- Total Rewards Visa: This is the Caesars casino co-branded card. I wrote about it here, and it seems to have some potential if you’re into that sort of thing. Scott at Travel Codex has a good rundown of the Caesars loyalty program.
- MyPoints Visa: I’m not familiar with the MyPoints site, which is apparently some sort of deal site / portal where you get rewards for buying stuff. You get one extra point for every dollar spent through MyPoints. Their website advertises 1 pt / $ on Amex gift cards, and it looks like points are worth two thirds of a cent as best as I can tell. Is 1.4% back on Amex GCs worth it? I never mess with those things so I have no idea.
- Farmers Insurance Visa: I recently reviewed this card as well. One interesting thing about it is that you can get 3X rewards on your insurance payments, although of course you are limited to getting this rewards on Farmers Insurance products. It’s also got a 3X bonus on home improvement, which is not something that a lot of cards have. But unless you’ll be spending a lot of money in those areas, this card probably isn’t worth it.
- Orbitz Visa: This card can be useful if you use Orbitz a lot. The card lets you earn 10% back on hotel bookings if you use the Orbitz app (8% if you don’t). The card also gives you gold status in the Orbitz program, which may be good for a few benefits, and also gets you a little closer to Platinum status, which gets you a few more benefits. And Gold Status is also helpful for Best Rate Guarantee claims as well.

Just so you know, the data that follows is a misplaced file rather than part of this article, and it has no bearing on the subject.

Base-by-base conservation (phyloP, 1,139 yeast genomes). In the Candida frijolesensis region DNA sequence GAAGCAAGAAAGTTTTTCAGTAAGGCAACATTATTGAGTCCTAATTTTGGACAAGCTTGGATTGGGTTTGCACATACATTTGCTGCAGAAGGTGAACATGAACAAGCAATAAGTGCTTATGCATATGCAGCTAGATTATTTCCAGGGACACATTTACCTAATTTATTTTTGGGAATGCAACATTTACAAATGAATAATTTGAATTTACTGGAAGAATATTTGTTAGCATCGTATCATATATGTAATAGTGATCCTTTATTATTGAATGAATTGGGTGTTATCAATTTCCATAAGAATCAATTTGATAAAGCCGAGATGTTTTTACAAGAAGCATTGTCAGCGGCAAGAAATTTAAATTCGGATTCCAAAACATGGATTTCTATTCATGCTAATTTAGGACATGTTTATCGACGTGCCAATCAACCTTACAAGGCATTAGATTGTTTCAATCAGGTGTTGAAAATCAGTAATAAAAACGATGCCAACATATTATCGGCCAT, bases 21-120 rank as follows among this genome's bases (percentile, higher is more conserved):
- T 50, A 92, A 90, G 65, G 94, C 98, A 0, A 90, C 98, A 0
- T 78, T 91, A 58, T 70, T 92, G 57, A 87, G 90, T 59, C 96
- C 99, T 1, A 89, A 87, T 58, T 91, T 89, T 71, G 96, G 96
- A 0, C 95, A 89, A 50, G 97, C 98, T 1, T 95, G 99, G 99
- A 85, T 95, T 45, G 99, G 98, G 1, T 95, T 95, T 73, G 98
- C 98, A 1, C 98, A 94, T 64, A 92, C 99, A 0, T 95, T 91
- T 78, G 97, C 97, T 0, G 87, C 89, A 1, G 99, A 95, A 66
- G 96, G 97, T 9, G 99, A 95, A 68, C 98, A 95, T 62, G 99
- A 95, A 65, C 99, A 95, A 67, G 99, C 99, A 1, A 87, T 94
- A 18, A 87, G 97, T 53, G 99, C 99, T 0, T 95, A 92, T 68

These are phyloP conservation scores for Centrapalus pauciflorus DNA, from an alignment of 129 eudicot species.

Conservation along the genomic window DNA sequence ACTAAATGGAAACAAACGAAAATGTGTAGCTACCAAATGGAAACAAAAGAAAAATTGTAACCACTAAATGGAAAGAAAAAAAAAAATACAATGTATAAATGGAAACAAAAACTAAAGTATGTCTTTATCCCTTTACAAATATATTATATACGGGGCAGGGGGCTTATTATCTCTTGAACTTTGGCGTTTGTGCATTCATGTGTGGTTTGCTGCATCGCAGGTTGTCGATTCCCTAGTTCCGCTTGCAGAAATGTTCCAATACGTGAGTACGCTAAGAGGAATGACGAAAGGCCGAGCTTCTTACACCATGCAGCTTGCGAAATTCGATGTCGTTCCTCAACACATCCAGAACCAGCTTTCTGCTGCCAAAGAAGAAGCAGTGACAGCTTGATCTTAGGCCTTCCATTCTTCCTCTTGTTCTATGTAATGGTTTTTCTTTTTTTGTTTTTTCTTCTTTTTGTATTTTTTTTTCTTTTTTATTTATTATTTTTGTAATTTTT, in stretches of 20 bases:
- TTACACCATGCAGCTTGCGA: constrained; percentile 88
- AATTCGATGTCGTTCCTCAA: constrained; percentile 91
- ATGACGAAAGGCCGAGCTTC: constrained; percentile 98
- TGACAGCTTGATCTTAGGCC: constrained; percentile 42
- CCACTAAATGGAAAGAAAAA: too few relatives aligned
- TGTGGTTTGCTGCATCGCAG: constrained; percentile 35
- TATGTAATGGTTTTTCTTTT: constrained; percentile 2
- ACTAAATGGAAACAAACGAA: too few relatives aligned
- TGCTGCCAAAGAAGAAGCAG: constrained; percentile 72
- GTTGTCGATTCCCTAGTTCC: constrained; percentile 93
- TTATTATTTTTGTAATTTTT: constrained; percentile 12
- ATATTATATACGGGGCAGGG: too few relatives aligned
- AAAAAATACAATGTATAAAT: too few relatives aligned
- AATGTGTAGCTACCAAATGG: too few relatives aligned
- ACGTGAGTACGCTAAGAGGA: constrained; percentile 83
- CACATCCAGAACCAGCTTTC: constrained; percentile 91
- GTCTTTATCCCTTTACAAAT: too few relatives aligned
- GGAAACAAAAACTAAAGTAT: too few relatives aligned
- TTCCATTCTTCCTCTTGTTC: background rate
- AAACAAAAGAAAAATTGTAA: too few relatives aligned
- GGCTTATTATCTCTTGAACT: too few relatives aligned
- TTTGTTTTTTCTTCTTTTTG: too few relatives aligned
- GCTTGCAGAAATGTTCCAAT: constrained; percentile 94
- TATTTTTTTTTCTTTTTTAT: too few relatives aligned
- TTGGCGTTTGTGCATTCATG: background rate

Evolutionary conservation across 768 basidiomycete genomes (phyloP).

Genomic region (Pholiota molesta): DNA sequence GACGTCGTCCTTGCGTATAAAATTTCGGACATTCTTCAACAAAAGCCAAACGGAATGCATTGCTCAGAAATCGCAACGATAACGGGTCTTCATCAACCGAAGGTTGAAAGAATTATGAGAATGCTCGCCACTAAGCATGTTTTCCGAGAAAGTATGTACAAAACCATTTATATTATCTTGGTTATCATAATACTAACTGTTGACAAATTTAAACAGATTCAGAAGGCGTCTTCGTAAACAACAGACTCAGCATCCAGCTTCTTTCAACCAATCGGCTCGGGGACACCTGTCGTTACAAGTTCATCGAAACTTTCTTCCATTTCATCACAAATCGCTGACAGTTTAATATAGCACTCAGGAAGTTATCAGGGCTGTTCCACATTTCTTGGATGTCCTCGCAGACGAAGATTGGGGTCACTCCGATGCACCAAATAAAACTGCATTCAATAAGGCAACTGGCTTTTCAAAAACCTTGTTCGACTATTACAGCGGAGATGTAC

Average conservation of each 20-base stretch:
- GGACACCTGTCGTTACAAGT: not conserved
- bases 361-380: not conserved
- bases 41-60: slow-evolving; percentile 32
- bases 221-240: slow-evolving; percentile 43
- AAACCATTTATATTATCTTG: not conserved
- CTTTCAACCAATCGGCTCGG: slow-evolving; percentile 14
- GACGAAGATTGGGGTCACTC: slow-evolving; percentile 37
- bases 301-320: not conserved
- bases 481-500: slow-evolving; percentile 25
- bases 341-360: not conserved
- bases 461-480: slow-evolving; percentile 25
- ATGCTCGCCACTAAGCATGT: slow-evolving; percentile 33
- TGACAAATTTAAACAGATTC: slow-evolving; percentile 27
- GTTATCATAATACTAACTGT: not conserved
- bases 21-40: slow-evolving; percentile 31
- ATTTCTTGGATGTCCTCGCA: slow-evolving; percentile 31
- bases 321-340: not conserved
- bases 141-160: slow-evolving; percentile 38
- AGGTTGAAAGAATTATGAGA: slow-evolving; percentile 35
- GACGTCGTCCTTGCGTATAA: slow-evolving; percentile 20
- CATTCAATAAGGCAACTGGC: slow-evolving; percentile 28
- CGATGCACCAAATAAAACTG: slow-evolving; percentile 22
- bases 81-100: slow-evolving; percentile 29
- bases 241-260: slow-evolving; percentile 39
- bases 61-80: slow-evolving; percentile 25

- Victoria’s Secret card: This one may be worthwhile if you’re a big shopper at Victoria’s Secret; it’s also rumored to be an easy one to get via the shopping cart trick. Read my review here.
- I looked at the Toyota and Lexus Visas right here. Bottom line: you can safely ignore them if you’re just looking for credit card rewards. Commenter Anthony reports getting approved despite low scores: “I got approved today for the lexus visa through comenity. 750 CL. Scores were 545-562-550. Dont know what CR they pulled, but income most likely played a part in getting an approval. Its low, but its a start.” If you’re curious about other automotive credit cards, I’ve got a list here.